Brussels, 9 July 2020 - CO2logic, specialised in the calculation, reduction and offsetting of CO2 emissions produced by companies and organisations, is now the first in Belgium to focus on plastic neutrality. Companies that successfully reduce and offset their plastic consumption are rewarded with a ‘Plastic Neutral’ label by the independent climate consultancy firm CO2logic and certification company Vinçotte. This label shows that they effectively reduce and offset their plastic footprint and therefore do not shift the associated burden to society. In this way, CO2logic aims to build a financial bridge between the corporate world and global initiatives addressing sustainable plastic collection and recycling that are in urgent need of funds in the battle against plastic waste.
91% of our plastic waste is not recycled. The main reason is because it is cheaper for companies to buy ‘virgin plastic’ than to reuse old plastic. As a result, more and more plastic is circulating. Some of this ends up in landfills or is burned, but far too much ends up in rivers and oceans. Every year more than 8 million tonnes of plastic waste ends up in our oceans. That’s the equivalent of fifteen truckloads per minute. The social cost* (microplastics in the food chain, mortality of marine animals and birds, less CO2 storage in the oceans, etc.) of one tonne of ocean plastics amounts to somewhere in between 3,000 and 33,000 dollars.
‘Without solutions and a resolute approach to this crisis, there would be more plastic in the oceans than fish by 2050,’ says Antoine Geerinckx, founder of climate consultancy firm CO2logic. ‘The approach to recycling plastic used in the past few decades apparently doesn’t work. Plastic was too often shipped to open-air dumps in developing countries where workers “recycle” it under wretched conditions. Heavy rainfalls and erosion often cause the plastic to end up in rivers or the sea. Although hundreds of initiatives around the world are committed to circular plastic processing, there are many types of plastic for which this does not apply. Either their market value is too low, or they cost too much per tonne to recycle. There is an urgent need for change and plastic neutrality can bring about this turnaround.’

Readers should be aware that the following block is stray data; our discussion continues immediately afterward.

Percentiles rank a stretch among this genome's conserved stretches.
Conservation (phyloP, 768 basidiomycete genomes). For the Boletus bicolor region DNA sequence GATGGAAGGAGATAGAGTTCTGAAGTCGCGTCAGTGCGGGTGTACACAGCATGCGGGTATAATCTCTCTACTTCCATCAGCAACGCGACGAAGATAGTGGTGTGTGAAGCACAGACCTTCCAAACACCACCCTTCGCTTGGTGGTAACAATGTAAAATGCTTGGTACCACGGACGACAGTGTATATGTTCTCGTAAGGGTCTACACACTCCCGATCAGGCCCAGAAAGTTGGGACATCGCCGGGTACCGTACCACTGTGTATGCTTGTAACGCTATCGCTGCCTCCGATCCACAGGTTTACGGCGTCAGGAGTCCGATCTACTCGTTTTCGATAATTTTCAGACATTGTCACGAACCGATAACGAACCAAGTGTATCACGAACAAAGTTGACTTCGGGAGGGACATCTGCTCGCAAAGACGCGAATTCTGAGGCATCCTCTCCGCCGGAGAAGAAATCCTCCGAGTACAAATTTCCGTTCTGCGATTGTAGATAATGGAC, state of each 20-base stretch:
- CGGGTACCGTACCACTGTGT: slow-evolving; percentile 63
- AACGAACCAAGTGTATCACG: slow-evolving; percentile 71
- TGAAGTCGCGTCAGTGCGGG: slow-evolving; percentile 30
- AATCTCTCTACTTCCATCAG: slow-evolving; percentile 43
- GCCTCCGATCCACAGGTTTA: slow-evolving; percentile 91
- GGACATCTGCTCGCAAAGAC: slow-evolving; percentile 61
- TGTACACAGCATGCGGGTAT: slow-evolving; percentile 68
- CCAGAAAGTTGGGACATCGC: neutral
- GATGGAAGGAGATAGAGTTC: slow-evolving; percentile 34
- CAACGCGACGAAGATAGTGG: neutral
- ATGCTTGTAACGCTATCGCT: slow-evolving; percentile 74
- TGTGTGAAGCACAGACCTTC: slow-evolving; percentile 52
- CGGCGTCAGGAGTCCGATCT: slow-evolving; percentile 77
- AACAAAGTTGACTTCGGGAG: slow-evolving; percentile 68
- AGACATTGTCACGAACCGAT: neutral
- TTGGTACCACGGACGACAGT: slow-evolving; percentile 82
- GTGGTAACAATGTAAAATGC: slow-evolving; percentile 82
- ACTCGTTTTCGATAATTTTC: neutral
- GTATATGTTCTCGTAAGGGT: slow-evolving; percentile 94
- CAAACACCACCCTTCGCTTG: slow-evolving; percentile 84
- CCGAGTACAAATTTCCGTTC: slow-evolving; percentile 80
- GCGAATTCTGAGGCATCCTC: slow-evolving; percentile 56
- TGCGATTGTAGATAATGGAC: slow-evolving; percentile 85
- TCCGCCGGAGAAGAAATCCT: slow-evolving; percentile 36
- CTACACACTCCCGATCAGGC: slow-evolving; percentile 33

‘Plastic Neutral’ label
That is why CO2logic, in conjunction with certification company Vinçotte, is now introducing the ‘Plastic Neutral’ label in addition to the ‘CO2 Neutral’ label. By encouraging companies and organisations to invest in reducing their plastic footprint and supporting them in this endeavour, the climate consultancy firm aims to build a new financial bridge between the corporate world and organisations and projects around the world that are engaged in the collection and recycling of plastic. Through its campaign ‘The Lion’s Footprint’, Delhaize is the first company in Belgium to express its commitment to becoming plastic neutral. With a view to obtaining the ‘Plastic Neutral’ label, the supermarket chain is actively working to drastically reduce the amount of plastic it uses and to offset the remainder in collaboration with CO2logic, River Clean Up, Plastic Fisher, Namé Recycling,...
‘The profit is two-fold,’ says Antoine Geerinckx. ‘On the one hand, companies and organisations that obtain the label show that they are aware of their plastic footprint, want to reduce it instead of shifting the burden to society and future generations, and are open to alternatives. On the other hand, by offsetting their plastic consumption, they provide severely needed financing for the collection and recycling of low-value plastic all over the world. This enables this plastic to be processed and put back into circulation, allowing us to make a difference in the battle against plastic waste.’
Avoiding the use of plastic altogether is currently impossible. That’s why CO2logic gives companies and organisations the opportunity to support plastic collection & recycling projects abroad to compensate for their residual consumption of plastic. ‘This isn’t greenwashing at all. For each project, Vinçotte will help ensure that effective plastic neutrality is achieved. By putting plastic neutrality higher on the agenda, we morally oblige companies to take responsibility for their plastic consumption. Offsetting their plastic footprint translates into an investment that can contribute to the large-scale clean-up of our oceans and rivers and the way in which plastic waste is processed here and in developing countries. Moreover, this extra social cost makes the reuse of ocean & river plastics more accessible and attractive compared to petroleum-based plastics. As a result, cleaning up and recycling initiatives will become more financially attractive. Perhaps this is the beginning of a global clean-up initiative,’ concludes Antoine Geerinckx.